There’s something about earnest, cheerful, inclusive, well-meaning and uplifting community projects that brings out the Sheridan Whiteside in me.
Sheridan Whiteside was the protagonist of Moss Hart’s and George S. Kaufman’s 1939 comedy “The Man Who Came to Dinner.”
Whiteside, who was modeled on the famously acerbic theater critic Alexander Woollcott, had one of the most memorable opening lines in the history of American theater.
“I may vomit,” he said.
In that spirit, here’s an excerpt from the request for proposals for an “inclusive, creative community activity.”
“Art Creates Community is a call to the entire Pikes Peak region to have a direct vote in creating an inclusive, creative community activity in 2010. Bee Vradenburg Foundation and Gay & Lesbian Fund for Colorado are teaming together to let citizens vote online for one arts project that will be awarded a $10,000 grant…
Ideal projects will be surprising, fun, creative, accessible and inclusive. A project could be a one‐day festival, a series of small events over several dates, the installation of a permanent piece of public art or mural, The project may be an existing event, festival, etc., but applicants must demonstrate what will be new, inclusive and “community building” with the project in 2010.”
I know what will happen.
There will be dozens of feel good proposals, and the sentimental fools who reside in the Pikes Peak region will choose the sappiest one available. Artists and arts organizations, knowing this, will tailor their submissions accordingly.
- How ‘bout 20,000 rainbow balloons, to be launched by 20,000 schoolchildren, each with a message of peace, love, and the brotherhood/sisterhood of all people??!!
- Or maybe a great big purple dinosaur that will show up inclusively where you most expect it, making adults smile and children shriek with joy??!!
- Maybe a big beautiful mural depicting a giant purple dinosaur and thousands if kids on a flower-strewn hillside releasing rainbow balloons with messages of peace, love, joy, inclusion and…oh, never mind!
But enough of curmudgeonly cynicism! Rather than rail at the well-meaning efforts of my betters, here’s my entry,
Project: the Tejon Street Gateway Arch.
Project concept: Downtown lacks a ceremonial, inclusive, and welcoming entry. The proposed sculpture/arch will fill this void with an appropriate structure which will bring our city national and international renown.
Project description: A parabolic arch, soaring over Tejon Street at Platte Avenue, to be constructed of cor-ten steel, a durable, unsightly, and maintenance-free material. On the north side of the arch, an ingenious dual system of illumination will send an appropriate message to travelers at all hours of night and day. By night, gas jets will spell out in letters of fire the same message that glowing red neon tubes will deliver by day: “Abandon All Hope, Ye Who Enter Here.”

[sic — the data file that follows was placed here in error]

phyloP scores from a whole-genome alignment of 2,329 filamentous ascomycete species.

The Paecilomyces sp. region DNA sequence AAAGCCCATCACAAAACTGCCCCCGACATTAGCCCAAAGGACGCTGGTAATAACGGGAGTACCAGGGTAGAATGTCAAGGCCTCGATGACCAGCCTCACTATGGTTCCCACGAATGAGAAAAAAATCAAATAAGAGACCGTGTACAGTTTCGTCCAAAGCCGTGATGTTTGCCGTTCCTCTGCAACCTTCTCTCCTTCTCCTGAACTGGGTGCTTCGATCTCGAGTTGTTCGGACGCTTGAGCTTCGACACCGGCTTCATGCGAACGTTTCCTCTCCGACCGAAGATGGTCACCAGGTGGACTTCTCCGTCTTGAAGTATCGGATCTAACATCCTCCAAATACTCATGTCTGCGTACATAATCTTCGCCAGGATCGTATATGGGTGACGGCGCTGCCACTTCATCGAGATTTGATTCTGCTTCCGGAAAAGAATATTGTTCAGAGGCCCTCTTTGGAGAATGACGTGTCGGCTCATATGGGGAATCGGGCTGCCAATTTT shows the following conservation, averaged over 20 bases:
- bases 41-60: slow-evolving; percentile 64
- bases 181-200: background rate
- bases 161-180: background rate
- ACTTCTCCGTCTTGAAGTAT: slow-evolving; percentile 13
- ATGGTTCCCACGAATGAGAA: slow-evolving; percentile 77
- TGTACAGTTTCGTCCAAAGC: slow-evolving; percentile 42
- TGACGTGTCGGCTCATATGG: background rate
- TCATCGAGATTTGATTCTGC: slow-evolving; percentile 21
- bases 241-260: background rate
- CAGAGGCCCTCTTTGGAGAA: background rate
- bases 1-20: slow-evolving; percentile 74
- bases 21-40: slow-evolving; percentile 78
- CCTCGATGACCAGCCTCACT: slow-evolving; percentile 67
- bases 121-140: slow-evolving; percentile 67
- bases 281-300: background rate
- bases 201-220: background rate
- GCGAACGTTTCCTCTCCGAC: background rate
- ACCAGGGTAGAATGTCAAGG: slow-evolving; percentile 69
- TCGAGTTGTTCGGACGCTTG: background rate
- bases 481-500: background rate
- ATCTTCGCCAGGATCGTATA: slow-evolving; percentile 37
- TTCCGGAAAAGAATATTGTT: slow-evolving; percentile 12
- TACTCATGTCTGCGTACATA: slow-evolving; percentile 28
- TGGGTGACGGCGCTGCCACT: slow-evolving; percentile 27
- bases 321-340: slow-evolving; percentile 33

Many will recognize these words which, according to Dante’s Inferno (Canto 3, verse 3) are inscribed on the gates of Hell.
The rainbow balloon folks may not like it, but they’ll have to admit that this entry meets all stated criteria, and then some!
Inclusive? What could be more inclusive than Hell? Like Fannie Mae Duncan’s legendary Cotton Club, everyone’s welcome! The devil doesn’t discriminate on the basis of race, creed, color, age, gender, or sexual orientation-sin, and you’re in!
Accessible? Just read Dante, or the sermons of my great ancestor, Increase Mather, or go to church this Sunday-Hell is only too accessible!
Community Building? A not-so-gentle reminder of the transience of our lives on this mortal plane and the probable consequences of unrestrained partying on the Tejon Street strip should strengthen, not weaken, our regrettably sinful community. And for those of us who fail to mend our ways, it’ll be comforting to find a reminder of home as we begin our journey into eternal torment.
One minor problem does exist, though – the terms of the competition require that entrants be sponsored by, or partner with, a 501c(3) nonprofit.
I’m not sure that any local nonprofit would want to partner with such an infernal project, but I’m trying to get in contact with the head of a well-known international organization. His phone is unlisted, but he called the other day.
“Please allow me to introduce myself,” he said, “Just call me Lucifer – but what’s puzzling me is the nature of your game.”
I tried to explain, but he was uninterested. I asked how I could contact him – he just laughed.
“If you meet me, have some courtesy, have some sympathy, have some taste. Use all your well-learned politesse, or I’ll lay your soul to waste.”
As the caretaker of one of the six extant copies of Abdul Alhazred’s Necronomicon (given to Increase Mather by a man convicted of witchcraft in Salem during the 17th century), I could summon up Mr. Lucifer with ease.
But why bother? You know, I’ll bet that Mr. Lucifer doesn’t even have a 501c(3).